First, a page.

A Simple Contact approach , developed by Barrett Dorko utilizes the body’s own subconscious movement , called ideomotor movement. I would encourage the reader to explore this concept as I have found it to be most helpful in the past. Ideomotion is a non voluntary movement prompted by mental activity. An example of this is the pain in my left hip and buttocks which I have discussed in the last blog. It is the ways in which my hip wants to move unconsciously but is interfered with by my brain registering  pain. The ways in which the pain has been released is through the gentle and slow movement of my leg by the physiotherapist. Many of the disciplines have based this awareness on their practices of their manual work through their own fingers’ exploration of their client’s body. I find this type of treatment relaxing and helps me to focus on ‘changing my brain’. Yes! My brain says :”You can move this hip/leg”. It is gentle, soothing and relaxing and promotes hope that change is possible. At the same time with this approach I can ‘be in the moment’, without worrying about the possibility of pain.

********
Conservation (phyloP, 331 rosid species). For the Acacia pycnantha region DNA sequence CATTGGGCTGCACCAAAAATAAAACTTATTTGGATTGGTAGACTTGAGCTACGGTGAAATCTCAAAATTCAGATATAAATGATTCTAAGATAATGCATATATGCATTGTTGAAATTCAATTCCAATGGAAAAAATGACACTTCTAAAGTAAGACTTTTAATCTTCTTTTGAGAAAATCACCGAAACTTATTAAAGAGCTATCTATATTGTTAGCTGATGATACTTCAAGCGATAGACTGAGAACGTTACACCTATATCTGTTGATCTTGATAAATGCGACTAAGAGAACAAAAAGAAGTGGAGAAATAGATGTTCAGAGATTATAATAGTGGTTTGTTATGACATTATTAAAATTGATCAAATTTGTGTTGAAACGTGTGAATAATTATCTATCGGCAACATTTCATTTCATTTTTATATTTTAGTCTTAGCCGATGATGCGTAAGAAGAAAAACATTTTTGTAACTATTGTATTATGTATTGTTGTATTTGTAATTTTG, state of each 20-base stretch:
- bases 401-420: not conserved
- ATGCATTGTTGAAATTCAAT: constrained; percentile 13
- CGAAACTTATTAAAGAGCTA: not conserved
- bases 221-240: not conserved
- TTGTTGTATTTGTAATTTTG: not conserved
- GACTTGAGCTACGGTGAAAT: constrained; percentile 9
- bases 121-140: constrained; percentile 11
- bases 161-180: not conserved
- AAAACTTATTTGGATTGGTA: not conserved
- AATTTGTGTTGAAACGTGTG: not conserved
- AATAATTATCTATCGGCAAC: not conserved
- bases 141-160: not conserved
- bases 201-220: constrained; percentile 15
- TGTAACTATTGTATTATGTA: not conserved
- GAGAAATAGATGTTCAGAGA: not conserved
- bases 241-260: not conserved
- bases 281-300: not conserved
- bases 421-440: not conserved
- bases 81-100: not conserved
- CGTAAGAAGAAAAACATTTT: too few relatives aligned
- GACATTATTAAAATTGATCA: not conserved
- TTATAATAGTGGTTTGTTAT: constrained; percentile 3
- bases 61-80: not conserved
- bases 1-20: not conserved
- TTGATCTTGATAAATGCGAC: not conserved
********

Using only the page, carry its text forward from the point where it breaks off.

Gentle Skin Stretching, called dermo-neuro-modulation, ( DNM) developed by Diane Jacobs is a tissue glide in direction the body likes. I have had the privilege of having treatments by Ms.Jacobs while she was living in Vancouver. These are words taken from her website:

“DermoNeuroModulating, or -tion, is a structured, interactive approach to manual therapy that considers the nervous system of the patient from skin cell to sense of self. Techniques are slow, light, kind, intelligent, responsive and effective” . Her blogs are nothing less than amazing and her approach is one to which I ascribe. Her websites are extraordinary as are her research findings.